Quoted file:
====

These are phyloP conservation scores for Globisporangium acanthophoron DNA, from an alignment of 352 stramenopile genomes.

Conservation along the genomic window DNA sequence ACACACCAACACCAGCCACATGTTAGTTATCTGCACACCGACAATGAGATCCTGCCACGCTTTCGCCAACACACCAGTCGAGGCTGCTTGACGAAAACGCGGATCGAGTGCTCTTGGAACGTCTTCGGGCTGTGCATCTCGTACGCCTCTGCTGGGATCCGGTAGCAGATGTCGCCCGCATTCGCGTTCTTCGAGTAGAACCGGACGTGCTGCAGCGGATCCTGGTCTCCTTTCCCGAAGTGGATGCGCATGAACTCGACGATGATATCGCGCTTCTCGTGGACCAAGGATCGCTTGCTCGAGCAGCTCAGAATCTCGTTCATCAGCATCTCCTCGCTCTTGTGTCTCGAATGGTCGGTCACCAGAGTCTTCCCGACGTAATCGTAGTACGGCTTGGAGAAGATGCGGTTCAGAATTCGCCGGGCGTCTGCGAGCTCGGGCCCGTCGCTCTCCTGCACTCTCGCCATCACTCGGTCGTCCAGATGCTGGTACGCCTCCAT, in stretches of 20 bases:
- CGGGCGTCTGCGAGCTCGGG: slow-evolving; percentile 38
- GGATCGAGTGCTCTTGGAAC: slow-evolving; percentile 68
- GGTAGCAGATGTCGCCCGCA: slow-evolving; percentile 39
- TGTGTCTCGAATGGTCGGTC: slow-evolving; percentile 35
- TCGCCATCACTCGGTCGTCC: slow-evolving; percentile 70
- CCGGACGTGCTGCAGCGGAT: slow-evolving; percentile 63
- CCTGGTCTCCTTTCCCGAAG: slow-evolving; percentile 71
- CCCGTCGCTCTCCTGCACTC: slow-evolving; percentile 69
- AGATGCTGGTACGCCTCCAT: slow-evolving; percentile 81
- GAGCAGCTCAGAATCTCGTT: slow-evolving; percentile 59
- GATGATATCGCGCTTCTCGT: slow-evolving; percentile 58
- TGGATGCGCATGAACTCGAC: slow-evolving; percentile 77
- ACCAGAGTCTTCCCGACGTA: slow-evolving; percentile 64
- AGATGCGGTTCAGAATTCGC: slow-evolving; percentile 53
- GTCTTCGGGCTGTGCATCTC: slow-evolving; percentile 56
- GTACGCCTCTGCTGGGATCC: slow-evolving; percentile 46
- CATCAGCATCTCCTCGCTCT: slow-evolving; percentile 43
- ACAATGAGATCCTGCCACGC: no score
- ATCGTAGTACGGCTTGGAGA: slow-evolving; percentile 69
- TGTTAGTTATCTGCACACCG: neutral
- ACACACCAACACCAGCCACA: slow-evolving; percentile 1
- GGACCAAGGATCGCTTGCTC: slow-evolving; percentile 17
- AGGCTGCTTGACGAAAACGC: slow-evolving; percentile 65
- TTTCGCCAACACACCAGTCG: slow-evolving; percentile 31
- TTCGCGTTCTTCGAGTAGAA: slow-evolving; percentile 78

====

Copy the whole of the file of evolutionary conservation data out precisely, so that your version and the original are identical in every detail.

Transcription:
These are phyloP conservation scores for Globisporangium acanthophoron DNA, from an alignment of 352 stramenopile genomes.

Conservation along the genomic window DNA sequence ACACACCAACACCAGCCACATGTTAGTTATCTGCACACCGACAATGAGATCCTGCCACGCTTTCGCCAACACACCAGTCGAGGCTGCTTGACGAAAACGCGGATCGAGTGCTCTTGGAACGTCTTCGGGCTGTGCATCTCGTACGCCTCTGCTGGGATCCGGTAGCAGATGTCGCCCGCATTCGCGTTCTTCGAGTAGAACCGGACGTGCTGCAGCGGATCCTGGTCTCCTTTCCCGAAGTGGATGCGCATGAACTCGACGATGATATCGCGCTTCTCGTGGACCAAGGATCGCTTGCTCGAGCAGCTCAGAATCTCGTTCATCAGCATCTCCTCGCTCTTGTGTCTCGAATGGTCGGTCACCAGAGTCTTCCCGACGTAATCGTAGTACGGCTTGGAGAAGATGCGGTTCAGAATTCGCCGGGCGTCTGCGAGCTCGGGCCCGTCGCTCTCCTGCACTCTCGCCATCACTCGGTCGTCCAGATGCTGGTACGCCTCCAT, in stretches of 20 bases:
- CGGGCGTCTGCGAGCTCGGG: slow-evolving; percentile 38
- GGATCGAGTGCTCTTGGAAC: slow-evolving; percentile 68
- GGTAGCAGATGTCGCCCGCA: slow-evolving; percentile 39
- TGTGTCTCGAATGGTCGGTC: slow-evolving; percentile 35
- TCGCCATCACTCGGTCGTCC: slow-evolving; percentile 70
- CCGGACGTGCTGCAGCGGAT: slow-evolving; percentile 63
- CCTGGTCTCCTTTCCCGAAG: slow-evolving; percentile 71
- CCCGTCGCTCTCCTGCACTC: slow-evolving; percentile 69
- AGATGCTGGTACGCCTCCAT: slow-evolving; percentile 81
- GAGCAGCTCAGAATCTCGTT: slow-evolving; percentile 59
- GATGATATCGCGCTTCTCGT: slow-evolving; percentile 58
- TGGATGCGCATGAACTCGAC: slow-evolving; percentile 77
- ACCAGAGTCTTCCCGACGTA: slow-evolving; percentile 64
- AGATGCGGTTCAGAATTCGC: slow-evolving; percentile 53
- GTCTTCGGGCTGTGCATCTC: slow-evolving; percentile 56
- GTACGCCTCTGCTGGGATCC: slow-evolving; percentile 46
- CATCAGCATCTCCTCGCTCT: slow-evolving; percentile 43
- ACAATGAGATCCTGCCACGC: no score
- ATCGTAGTACGGCTTGGAGA: slow-evolving; percentile 69
- TGTTAGTTATCTGCACACCG: neutral
- ACACACCAACACCAGCCACA: slow-evolving; percentile 1
- GGACCAAGGATCGCTTGCTC: slow-evolving; percentile 17
- AGGCTGCTTGACGAAAACGC: slow-evolving; percentile 65
- TTTCGCCAACACACCAGTCG: slow-evolving; percentile 31
- TTCGCGTTCTTCGAGTAGAA: slow-evolving; percentile 78